Even that simple exercise was a bit of a headache until I developed a technique to handle positioning. With such a large drawing, when you zoom out far enough to see the whole deck you are too far out for accurate positioning. And at that distance I also found it next to impossible to “grab” a set of lines I’ve just pasted to drag them into position. My solution was to add some temporary drawing elements to help move and position. You can see one or two red triangles nestling in the corners of my grid. I select the items I want to copy, along with one of these triangles. When I paste into the next deck, the large triangle is easier to grab while zoomed out, so I can get things roughly into position. I then zoom in on the triangle and nudge it until it is precisely positioned against the grid lines and I know everything else - out of sight because I’m zoomed in - is also moving with it into correct alignment.

With the structural framework laid out, I moved on to the outer hull, and then internal elements such as shafts and stairs. This was a game of patience, and checking and double-checking everything before I started filling out the details.

Keeping track

The last major challenge was simply keeping track of the overall plan, and keeping motivated by seeing progress as I fleshed out the enormous amount of detail.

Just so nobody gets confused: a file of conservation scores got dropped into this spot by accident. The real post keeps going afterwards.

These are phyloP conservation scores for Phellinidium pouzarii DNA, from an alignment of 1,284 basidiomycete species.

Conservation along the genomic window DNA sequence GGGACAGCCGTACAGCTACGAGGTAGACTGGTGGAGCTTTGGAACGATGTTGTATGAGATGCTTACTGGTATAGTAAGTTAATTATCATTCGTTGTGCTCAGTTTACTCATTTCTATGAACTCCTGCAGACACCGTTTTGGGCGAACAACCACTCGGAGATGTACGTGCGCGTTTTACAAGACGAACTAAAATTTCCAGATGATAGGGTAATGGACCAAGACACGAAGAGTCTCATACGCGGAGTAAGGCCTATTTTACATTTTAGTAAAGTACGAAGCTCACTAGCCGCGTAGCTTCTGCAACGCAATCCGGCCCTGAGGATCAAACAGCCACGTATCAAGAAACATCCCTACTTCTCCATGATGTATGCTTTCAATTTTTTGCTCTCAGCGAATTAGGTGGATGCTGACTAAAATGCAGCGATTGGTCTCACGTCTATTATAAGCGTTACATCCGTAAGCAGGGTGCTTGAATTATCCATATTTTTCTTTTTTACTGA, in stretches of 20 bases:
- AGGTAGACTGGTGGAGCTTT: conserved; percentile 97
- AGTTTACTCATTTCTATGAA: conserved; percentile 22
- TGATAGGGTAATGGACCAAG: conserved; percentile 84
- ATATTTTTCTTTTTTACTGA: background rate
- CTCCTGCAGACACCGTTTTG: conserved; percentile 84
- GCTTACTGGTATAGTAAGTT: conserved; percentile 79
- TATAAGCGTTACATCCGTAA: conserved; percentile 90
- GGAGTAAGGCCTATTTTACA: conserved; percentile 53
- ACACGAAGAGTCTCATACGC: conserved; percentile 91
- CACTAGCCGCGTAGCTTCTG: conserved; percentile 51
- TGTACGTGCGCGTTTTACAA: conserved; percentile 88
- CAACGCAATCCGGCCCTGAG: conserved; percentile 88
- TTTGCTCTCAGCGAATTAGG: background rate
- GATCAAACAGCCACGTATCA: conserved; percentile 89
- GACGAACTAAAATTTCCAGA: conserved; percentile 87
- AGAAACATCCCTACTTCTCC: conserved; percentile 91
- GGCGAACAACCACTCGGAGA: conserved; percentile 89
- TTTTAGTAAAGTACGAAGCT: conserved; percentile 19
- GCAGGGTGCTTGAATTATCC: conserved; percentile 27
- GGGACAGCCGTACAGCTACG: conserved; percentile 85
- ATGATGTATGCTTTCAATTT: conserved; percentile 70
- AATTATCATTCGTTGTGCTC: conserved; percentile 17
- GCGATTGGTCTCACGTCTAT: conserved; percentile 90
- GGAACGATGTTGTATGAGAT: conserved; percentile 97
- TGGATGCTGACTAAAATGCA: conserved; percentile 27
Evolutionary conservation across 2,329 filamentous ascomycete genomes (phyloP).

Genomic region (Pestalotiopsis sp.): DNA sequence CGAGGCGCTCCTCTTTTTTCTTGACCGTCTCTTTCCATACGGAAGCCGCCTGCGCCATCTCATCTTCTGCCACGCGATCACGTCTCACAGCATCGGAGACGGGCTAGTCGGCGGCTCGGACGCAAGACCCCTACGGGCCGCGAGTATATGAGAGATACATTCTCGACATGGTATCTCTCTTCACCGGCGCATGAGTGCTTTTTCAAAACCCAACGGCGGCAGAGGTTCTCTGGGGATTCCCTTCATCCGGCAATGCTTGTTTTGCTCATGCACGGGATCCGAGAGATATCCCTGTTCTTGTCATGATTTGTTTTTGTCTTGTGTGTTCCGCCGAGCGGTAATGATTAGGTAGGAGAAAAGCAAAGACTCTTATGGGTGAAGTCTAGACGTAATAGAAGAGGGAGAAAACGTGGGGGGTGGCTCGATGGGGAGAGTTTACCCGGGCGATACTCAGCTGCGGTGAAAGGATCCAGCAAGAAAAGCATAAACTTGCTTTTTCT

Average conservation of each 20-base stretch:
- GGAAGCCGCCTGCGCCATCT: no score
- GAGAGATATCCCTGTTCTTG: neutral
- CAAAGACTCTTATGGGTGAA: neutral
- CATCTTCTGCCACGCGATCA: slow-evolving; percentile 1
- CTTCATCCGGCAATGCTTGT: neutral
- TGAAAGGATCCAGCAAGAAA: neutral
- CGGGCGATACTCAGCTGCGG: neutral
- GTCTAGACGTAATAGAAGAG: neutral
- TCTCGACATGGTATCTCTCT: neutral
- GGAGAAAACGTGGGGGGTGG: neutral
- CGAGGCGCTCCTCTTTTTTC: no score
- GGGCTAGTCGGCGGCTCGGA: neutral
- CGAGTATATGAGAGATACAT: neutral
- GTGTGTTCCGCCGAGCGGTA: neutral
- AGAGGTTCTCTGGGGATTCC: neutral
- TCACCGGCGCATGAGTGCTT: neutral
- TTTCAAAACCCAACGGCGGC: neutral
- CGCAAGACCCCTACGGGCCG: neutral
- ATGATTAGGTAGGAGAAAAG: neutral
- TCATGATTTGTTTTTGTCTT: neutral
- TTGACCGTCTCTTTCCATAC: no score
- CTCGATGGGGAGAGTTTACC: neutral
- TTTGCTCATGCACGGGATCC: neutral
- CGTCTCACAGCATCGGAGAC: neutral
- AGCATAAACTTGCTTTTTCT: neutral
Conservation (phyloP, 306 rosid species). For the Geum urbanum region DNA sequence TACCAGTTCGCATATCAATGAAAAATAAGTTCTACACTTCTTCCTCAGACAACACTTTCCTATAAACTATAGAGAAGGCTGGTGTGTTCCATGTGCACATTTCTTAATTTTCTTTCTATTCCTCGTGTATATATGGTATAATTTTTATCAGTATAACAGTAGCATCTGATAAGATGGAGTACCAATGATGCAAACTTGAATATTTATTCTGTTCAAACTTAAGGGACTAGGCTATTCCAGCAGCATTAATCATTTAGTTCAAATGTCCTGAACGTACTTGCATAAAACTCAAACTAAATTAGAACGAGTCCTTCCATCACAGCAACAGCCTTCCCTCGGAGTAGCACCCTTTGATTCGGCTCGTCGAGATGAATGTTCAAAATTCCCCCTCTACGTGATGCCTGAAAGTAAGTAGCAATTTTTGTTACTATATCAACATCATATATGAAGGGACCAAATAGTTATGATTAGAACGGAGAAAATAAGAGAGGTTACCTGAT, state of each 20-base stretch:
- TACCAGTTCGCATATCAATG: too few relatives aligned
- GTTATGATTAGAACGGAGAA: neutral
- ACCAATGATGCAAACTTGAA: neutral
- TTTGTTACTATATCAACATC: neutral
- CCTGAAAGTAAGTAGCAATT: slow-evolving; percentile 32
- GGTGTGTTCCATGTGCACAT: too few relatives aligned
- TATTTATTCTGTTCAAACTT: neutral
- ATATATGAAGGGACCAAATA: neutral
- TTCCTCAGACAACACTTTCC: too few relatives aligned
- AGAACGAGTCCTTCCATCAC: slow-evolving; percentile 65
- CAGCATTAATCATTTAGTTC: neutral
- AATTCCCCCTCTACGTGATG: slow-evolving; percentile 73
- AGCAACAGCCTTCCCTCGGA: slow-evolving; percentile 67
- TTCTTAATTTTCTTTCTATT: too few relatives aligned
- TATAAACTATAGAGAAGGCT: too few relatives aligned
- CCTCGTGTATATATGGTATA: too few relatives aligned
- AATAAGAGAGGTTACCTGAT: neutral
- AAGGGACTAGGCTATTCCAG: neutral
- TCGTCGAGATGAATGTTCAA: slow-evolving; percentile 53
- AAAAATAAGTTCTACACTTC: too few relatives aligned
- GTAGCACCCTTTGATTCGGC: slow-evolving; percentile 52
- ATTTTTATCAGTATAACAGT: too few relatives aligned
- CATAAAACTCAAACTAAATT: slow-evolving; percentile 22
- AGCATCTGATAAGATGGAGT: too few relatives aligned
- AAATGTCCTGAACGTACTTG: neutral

Here I set up a spreadsheet to mark out zones along the length of the ship, and decks down the page.

This became my master plan for what went where. On a copy of this master plan I used traffic-light shading to show which sections were complete, in progress, or still to do. At first this served to emphasize what a daunting task I had embarked on, but it was satisfying to see the steady spread of green as time went by.

Saturday, June 2, 2018

Building a battleship - machinery spaces

Armed with a general idea of the overall layout, it’s time to start piecing the main parts of the jigsaw together.

As I said last time, with a seagoing warship you are pretty much constrained by the realities of marine engineering. The general shape and proportions of the hull follow a common pattern and everything fits into that. But with a space craft you have a freer hand to invent your own body plan.

Even so, it helps to pay a bit of attention to basic physics and structural mechanics. It helps to have something that at least looks like it would hang together.

In the case of the Enforcer battleships, my starting point was the structural frame of the ship. I settled on a box frame arrangement. Typical sea ships have a single keel running along the bottom of the hull, to which everything else is attached. Admiral George Leonard has four keels arranged in pairs, upper and lower. Large horizontal and vertical plates link the keels together, forming a series of boxes down the length of the ship.